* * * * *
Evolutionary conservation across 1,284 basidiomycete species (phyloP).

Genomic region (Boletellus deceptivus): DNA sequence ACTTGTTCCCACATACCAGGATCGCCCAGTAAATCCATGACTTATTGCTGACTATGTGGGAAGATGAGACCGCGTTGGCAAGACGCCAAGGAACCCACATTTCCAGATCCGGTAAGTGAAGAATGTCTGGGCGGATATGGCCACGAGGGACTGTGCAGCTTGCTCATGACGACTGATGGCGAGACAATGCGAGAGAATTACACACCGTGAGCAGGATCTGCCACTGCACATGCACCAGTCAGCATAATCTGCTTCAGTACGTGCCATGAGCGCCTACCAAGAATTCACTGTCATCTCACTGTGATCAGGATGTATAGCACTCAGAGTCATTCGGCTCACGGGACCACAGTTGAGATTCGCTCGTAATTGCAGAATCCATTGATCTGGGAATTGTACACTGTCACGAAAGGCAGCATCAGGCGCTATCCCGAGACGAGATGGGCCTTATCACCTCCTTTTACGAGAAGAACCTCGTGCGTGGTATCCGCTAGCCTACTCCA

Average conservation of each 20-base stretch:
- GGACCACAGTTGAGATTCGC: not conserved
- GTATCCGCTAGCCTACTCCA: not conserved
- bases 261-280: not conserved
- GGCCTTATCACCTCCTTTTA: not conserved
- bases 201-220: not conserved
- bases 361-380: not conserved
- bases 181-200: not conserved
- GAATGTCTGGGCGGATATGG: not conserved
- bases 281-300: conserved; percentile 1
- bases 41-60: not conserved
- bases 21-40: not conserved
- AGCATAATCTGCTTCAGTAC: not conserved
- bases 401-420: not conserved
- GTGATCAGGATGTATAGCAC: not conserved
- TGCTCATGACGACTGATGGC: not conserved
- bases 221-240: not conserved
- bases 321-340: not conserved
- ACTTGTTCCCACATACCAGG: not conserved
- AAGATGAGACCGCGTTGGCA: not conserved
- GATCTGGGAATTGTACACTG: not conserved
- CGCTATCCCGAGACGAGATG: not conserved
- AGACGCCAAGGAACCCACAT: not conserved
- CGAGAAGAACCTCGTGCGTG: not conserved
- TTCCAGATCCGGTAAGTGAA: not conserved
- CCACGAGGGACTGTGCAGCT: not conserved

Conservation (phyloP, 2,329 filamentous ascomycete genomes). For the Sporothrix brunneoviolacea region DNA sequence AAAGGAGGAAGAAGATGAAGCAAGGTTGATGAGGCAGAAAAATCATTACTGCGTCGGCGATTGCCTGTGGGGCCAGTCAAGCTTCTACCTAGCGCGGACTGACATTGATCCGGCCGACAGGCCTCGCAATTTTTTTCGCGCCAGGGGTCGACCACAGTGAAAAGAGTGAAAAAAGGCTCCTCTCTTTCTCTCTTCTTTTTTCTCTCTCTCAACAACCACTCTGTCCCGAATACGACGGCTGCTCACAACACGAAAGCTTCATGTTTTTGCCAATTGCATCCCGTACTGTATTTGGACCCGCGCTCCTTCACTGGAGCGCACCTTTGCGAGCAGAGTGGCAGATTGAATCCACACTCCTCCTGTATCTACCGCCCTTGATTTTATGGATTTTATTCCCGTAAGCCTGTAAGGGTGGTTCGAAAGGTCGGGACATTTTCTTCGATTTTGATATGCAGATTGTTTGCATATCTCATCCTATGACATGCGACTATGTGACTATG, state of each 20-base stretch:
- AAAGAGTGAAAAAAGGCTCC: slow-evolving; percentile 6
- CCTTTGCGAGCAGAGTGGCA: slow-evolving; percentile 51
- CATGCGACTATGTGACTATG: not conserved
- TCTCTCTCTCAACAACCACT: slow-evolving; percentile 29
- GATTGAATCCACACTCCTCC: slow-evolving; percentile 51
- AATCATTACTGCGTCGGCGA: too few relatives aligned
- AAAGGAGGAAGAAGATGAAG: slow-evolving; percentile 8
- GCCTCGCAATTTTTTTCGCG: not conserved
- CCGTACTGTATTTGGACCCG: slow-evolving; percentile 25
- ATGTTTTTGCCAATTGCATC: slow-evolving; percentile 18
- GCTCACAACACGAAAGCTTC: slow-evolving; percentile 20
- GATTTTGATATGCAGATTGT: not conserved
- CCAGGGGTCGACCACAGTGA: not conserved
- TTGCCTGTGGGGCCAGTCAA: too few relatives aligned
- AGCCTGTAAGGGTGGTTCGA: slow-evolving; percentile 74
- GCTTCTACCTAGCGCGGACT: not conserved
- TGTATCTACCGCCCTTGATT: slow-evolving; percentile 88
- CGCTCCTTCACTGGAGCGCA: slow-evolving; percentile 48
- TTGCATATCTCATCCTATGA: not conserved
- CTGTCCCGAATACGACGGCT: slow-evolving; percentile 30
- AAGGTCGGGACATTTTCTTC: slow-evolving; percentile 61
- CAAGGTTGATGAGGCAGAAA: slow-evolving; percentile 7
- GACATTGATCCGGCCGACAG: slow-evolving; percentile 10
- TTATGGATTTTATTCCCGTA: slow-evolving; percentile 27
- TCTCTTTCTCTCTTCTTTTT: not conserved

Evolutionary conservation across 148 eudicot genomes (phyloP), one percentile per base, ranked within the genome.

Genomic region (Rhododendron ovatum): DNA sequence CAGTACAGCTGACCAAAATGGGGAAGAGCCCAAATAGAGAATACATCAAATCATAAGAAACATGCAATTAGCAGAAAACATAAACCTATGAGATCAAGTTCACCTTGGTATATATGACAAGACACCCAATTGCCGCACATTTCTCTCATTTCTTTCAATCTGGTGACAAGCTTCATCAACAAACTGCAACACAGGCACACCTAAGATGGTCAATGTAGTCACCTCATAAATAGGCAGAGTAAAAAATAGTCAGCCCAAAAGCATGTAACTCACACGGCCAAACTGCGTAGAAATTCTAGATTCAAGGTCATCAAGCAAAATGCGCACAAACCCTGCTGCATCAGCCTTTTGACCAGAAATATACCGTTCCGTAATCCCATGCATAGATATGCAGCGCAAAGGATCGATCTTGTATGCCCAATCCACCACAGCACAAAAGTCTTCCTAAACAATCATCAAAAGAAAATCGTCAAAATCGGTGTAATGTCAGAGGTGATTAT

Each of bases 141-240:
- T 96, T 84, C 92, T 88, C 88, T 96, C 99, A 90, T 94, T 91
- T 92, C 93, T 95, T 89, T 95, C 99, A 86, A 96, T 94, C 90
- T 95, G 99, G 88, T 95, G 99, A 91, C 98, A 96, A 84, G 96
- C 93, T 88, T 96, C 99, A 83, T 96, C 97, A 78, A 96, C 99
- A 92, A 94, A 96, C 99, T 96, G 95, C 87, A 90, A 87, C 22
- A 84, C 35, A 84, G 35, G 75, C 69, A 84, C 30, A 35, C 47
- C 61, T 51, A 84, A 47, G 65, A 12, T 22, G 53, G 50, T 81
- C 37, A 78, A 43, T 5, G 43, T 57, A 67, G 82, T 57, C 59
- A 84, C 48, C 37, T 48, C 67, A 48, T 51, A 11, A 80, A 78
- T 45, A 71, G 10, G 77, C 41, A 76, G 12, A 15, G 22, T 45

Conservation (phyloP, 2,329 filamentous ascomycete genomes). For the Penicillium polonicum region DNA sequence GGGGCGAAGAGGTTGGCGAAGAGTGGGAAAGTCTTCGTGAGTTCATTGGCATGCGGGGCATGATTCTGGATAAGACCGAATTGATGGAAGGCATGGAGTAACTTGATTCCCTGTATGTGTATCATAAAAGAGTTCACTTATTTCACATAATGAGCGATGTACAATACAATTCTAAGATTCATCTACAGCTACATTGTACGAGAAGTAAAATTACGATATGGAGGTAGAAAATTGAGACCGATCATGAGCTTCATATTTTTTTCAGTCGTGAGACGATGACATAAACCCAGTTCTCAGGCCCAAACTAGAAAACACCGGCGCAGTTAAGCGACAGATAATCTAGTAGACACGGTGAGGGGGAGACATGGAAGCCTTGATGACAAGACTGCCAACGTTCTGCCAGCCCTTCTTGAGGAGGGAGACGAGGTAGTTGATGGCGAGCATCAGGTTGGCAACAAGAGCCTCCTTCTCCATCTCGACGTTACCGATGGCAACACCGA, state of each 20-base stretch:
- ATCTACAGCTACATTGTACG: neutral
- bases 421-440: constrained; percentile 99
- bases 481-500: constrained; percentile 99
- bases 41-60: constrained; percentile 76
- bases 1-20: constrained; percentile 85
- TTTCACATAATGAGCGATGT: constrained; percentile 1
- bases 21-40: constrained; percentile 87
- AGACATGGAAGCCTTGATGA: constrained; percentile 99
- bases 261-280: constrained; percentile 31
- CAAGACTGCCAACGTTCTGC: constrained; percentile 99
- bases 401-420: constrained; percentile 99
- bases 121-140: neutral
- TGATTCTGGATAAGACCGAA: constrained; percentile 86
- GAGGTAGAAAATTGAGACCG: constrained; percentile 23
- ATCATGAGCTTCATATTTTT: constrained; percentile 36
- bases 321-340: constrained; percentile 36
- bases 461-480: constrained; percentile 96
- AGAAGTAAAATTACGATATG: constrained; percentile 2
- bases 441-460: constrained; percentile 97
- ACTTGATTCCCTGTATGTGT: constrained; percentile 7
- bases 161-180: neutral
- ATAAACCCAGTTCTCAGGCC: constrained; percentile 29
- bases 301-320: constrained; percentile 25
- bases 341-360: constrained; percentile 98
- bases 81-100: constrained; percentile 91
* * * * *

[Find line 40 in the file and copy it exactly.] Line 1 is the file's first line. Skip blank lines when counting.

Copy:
- GCTCACAACACGAAAGCTTC: slow-evolving; percentile 20